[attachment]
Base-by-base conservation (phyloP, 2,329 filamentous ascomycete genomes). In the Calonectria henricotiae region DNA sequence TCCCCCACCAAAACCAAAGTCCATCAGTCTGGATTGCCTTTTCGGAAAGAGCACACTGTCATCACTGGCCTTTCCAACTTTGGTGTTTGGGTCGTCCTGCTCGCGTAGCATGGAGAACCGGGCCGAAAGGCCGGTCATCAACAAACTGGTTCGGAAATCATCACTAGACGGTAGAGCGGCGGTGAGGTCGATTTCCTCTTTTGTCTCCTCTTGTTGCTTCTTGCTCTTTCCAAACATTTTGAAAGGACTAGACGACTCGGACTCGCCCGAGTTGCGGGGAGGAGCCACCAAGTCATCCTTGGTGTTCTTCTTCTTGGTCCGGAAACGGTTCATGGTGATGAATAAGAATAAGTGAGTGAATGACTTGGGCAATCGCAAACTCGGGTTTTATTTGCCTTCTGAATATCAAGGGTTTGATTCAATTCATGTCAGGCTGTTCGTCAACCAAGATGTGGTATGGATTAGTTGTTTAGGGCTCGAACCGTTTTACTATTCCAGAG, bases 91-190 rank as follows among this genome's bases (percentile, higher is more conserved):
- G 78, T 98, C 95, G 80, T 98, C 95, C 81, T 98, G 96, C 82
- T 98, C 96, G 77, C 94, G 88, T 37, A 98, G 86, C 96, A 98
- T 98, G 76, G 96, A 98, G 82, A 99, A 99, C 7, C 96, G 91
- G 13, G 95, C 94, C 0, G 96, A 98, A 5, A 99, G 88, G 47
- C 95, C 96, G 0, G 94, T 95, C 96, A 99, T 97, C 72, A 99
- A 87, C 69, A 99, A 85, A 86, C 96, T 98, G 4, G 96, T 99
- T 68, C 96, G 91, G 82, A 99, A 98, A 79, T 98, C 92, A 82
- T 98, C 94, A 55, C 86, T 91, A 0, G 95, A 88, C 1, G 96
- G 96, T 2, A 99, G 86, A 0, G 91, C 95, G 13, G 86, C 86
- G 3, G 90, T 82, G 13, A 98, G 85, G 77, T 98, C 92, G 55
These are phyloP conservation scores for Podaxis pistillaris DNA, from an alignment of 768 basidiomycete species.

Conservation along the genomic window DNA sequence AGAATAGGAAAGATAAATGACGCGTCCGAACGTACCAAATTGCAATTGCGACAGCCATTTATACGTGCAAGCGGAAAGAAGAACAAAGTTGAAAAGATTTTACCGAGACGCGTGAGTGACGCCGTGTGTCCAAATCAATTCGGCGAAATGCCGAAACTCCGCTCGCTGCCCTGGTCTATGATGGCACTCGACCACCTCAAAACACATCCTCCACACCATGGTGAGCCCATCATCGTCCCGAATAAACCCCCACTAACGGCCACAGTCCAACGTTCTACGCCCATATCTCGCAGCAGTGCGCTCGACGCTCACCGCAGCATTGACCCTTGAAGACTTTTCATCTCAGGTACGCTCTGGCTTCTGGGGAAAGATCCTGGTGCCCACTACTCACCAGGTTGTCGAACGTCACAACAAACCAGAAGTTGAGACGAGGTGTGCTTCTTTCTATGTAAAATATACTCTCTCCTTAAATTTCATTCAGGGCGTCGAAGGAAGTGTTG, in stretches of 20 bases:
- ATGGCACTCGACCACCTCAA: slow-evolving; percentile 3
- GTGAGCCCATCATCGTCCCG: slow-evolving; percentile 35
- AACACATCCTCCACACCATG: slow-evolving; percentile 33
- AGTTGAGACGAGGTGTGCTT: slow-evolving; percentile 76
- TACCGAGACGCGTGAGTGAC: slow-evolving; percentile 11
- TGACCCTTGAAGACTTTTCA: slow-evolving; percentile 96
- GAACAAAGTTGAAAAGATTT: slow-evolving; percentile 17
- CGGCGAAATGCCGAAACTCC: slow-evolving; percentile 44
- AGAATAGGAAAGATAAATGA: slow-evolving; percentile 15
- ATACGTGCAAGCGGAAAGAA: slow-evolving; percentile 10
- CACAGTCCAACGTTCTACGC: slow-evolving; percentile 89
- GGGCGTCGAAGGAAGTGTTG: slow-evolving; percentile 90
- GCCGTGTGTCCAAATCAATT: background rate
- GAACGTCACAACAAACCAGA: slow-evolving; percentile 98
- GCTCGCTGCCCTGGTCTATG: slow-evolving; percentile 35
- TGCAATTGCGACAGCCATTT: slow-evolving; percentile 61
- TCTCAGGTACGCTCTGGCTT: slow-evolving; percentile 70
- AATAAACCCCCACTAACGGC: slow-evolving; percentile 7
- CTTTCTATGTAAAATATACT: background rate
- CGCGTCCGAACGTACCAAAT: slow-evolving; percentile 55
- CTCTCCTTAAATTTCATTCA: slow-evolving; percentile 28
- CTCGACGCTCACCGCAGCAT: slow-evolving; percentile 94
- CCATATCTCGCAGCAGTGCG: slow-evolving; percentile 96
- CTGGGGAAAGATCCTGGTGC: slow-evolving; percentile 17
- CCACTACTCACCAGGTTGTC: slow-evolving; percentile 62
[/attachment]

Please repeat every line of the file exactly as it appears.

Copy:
Base-by-base conservation (phyloP, 2,329 filamentous ascomycete genomes). In the Calonectria henricotiae region DNA sequence TCCCCCACCAAAACCAAAGTCCATCAGTCTGGATTGCCTTTTCGGAAAGAGCACACTGTCATCACTGGCCTTTCCAACTTTGGTGTTTGGGTCGTCCTGCTCGCGTAGCATGGAGAACCGGGCCGAAAGGCCGGTCATCAACAAACTGGTTCGGAAATCATCACTAGACGGTAGAGCGGCGGTGAGGTCGATTTCCTCTTTTGTCTCCTCTTGTTGCTTCTTGCTCTTTCCAAACATTTTGAAAGGACTAGACGACTCGGACTCGCCCGAGTTGCGGGGAGGAGCCACCAAGTCATCCTTGGTGTTCTTCTTCTTGGTCCGGAAACGGTTCATGGTGATGAATAAGAATAAGTGAGTGAATGACTTGGGCAATCGCAAACTCGGGTTTTATTTGCCTTCTGAATATCAAGGGTTTGATTCAATTCATGTCAGGCTGTTCGTCAACCAAGATGTGGTATGGATTAGTTGTTTAGGGCTCGAACCGTTTTACTATTCCAGAG, bases 91-190 rank as follows among this genome's bases (percentile, higher is more conserved):
- G 78, T 98, C 95, G 80, T 98, C 95, C 81, T 98, G 96, C 82
- T 98, C 96, G 77, C 94, G 88, T 37, A 98, G 86, C 96, A 98
- T 98, G 76, G 96, A 98, G 82, A 99, A 99, C 7, C 96, G 91
- G 13, G 95, C 94, C 0, G 96, A 98, A 5, A 99, G 88, G 47
- C 95, C 96, G 0, G 94, T 95, C 96, A 99, T 97, C 72, A 99
- A 87, C 69, A 99, A 85, A 86, C 96, T 98, G 4, G 96, T 99
- T 68, C 96, G 91, G 82, A 99, A 98, A 79, T 98, C 92, A 82
- T 98, C 94, A 55, C 86, T 91, A 0, G 95, A 88, C 1, G 96
- G 96, T 2, A 99, G 86, A 0, G 91, C 95, G 13, G 86, C 86
- G 3, G 90, T 82, G 13, A 98, G 85, G 77, T 98, C 92, G 55
These are phyloP conservation scores for Podaxis pistillaris DNA, from an alignment of 768 basidiomycete species.

Conservation along the genomic window DNA sequence AGAATAGGAAAGATAAATGACGCGTCCGAACGTACCAAATTGCAATTGCGACAGCCATTTATACGTGCAAGCGGAAAGAAGAACAAAGTTGAAAAGATTTTACCGAGACGCGTGAGTGACGCCGTGTGTCCAAATCAATTCGGCGAAATGCCGAAACTCCGCTCGCTGCCCTGGTCTATGATGGCACTCGACCACCTCAAAACACATCCTCCACACCATGGTGAGCCCATCATCGTCCCGAATAAACCCCCACTAACGGCCACAGTCCAACGTTCTACGCCCATATCTCGCAGCAGTGCGCTCGACGCTCACCGCAGCATTGACCCTTGAAGACTTTTCATCTCAGGTACGCTCTGGCTTCTGGGGAAAGATCCTGGTGCCCACTACTCACCAGGTTGTCGAACGTCACAACAAACCAGAAGTTGAGACGAGGTGTGCTTCTTTCTATGTAAAATATACTCTCTCCTTAAATTTCATTCAGGGCGTCGAAGGAAGTGTTG, in stretches of 20 bases:
- ATGGCACTCGACCACCTCAA: slow-evolving; percentile 3
- GTGAGCCCATCATCGTCCCG: slow-evolving; percentile 35
- AACACATCCTCCACACCATG: slow-evolving; percentile 33
- AGTTGAGACGAGGTGTGCTT: slow-evolving; percentile 76
- TACCGAGACGCGTGAGTGAC: slow-evolving; percentile 11
- TGACCCTTGAAGACTTTTCA: slow-evolving; percentile 96
- GAACAAAGTTGAAAAGATTT: slow-evolving; percentile 17
- CGGCGAAATGCCGAAACTCC: slow-evolving; percentile 44
- AGAATAGGAAAGATAAATGA: slow-evolving; percentile 15
- ATACGTGCAAGCGGAAAGAA: slow-evolving; percentile 10
- CACAGTCCAACGTTCTACGC: slow-evolving; percentile 89
- GGGCGTCGAAGGAAGTGTTG: slow-evolving; percentile 90
- GCCGTGTGTCCAAATCAATT: background rate
- GAACGTCACAACAAACCAGA: slow-evolving; percentile 98
- GCTCGCTGCCCTGGTCTATG: slow-evolving; percentile 35
- TGCAATTGCGACAGCCATTT: slow-evolving; percentile 61
- TCTCAGGTACGCTCTGGCTT: slow-evolving; percentile 70
- AATAAACCCCCACTAACGGC: slow-evolving; percentile 7
- CTTTCTATGTAAAATATACT: background rate
- CGCGTCCGAACGTACCAAAT: slow-evolving; percentile 55
- CTCTCCTTAAATTTCATTCA: slow-evolving; percentile 28
- CTCGACGCTCACCGCAGCAT: slow-evolving; percentile 94
- CCATATCTCGCAGCAGTGCG: slow-evolving; percentile 96
- CTGGGGAAAGATCCTGGTGC: slow-evolving; percentile 17
- CCACTACTCACCAGGTTGTC: slow-evolving; percentile 62